This is not a clash over the science—it is a clash of paternalism about how much risk we should acceptby Michael Blastland / October 16, 2019 / Leave a comment
Whose risk is it anyway?
Where there’s meat, there’s blood. Even academic research into the personal health risks of eating it has become vicious. Cut down, says the old; eat what you like, says the new, only for advocates of the old to beat up the revisionists (“these authors are wrong about absolutely everything” … “the most egregious abuse of evidence I have ever seen”). Experts, eh?
The funny thing, though, about the latest research on the health effects of eating red and processed meat is that the risk has hardly changed. Research new and old arrived at similar numbers. Why, then, the bust up? Because both sides felt obliged to pronounce on whether that same risk was tolerable.
This was not a clash over the science, it was a clash of paternalism about how much risk we should accept. There is nothing in the data itself to define acceptability. Only competing ideas as to what “acceptable” should be.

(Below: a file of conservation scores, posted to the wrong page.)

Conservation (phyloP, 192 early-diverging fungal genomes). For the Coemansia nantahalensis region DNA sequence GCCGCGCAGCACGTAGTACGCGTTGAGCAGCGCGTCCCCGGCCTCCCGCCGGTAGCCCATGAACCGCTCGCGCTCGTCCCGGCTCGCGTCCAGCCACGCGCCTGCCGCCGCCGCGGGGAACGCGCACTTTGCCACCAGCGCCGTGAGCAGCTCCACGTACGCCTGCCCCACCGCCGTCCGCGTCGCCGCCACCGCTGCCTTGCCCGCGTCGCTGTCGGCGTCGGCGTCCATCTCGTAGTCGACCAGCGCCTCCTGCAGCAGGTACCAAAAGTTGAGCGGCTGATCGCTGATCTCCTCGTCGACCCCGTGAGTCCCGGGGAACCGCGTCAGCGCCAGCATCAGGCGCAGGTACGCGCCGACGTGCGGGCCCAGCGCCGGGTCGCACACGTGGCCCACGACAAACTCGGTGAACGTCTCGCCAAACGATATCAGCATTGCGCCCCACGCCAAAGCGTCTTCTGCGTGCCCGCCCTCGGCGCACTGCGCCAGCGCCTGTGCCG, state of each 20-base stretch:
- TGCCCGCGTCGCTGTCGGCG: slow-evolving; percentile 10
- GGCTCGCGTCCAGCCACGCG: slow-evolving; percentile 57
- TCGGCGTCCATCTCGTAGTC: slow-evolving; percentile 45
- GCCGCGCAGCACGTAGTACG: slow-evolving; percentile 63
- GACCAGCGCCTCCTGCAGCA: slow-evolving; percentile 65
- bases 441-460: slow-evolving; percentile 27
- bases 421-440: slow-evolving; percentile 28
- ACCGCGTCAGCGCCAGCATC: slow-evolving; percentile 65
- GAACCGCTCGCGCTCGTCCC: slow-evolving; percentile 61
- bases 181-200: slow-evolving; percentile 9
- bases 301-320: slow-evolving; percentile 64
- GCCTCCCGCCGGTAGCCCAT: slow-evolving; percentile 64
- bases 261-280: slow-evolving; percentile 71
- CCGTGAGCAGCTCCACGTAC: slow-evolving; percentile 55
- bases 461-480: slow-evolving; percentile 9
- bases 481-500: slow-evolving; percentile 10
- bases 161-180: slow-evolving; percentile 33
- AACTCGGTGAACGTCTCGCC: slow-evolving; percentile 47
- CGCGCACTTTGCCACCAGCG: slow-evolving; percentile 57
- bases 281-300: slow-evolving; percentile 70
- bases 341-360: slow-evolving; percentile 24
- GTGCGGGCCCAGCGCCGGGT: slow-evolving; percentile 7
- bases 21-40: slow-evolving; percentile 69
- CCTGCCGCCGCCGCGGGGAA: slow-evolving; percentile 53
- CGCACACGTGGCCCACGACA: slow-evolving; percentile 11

One question then, is why they don’t just give us the data and stop there. Leave us to make up our own minds. Whether to inform or to try to persuade is a choice—not always an easy one, but a choice all the same. It’s also one colleagues at the Winton Centre for Risk and Evidence Communication think could be exercised more judiciously. For whatever reason, the personal health risk of eating meat has become a war of persuasion with reputational cost to science that might have been avoided.
After all, whose risk is it anyway? Because if it’s personal, then we all define our own fears. I flinch my way past raised umbrellas. Others wonder what I’m fussing about. Scarier even than that, the climber Alex Honnold scaled El Capitan without ropes, as captured in the film Free Solo. Some I know couldn’t watch, wondering ‘how could he?’ Well, perhaps you couldn’t, but he could, and he did. Clearly, the numbers matter, but so do our own values and preferences—and this subjectivity is inherent to risk.
So, how scary is the meat data for you? There are various ways to interpret it, and this variety helps explain how people come to different conclusions.
We can, for example,…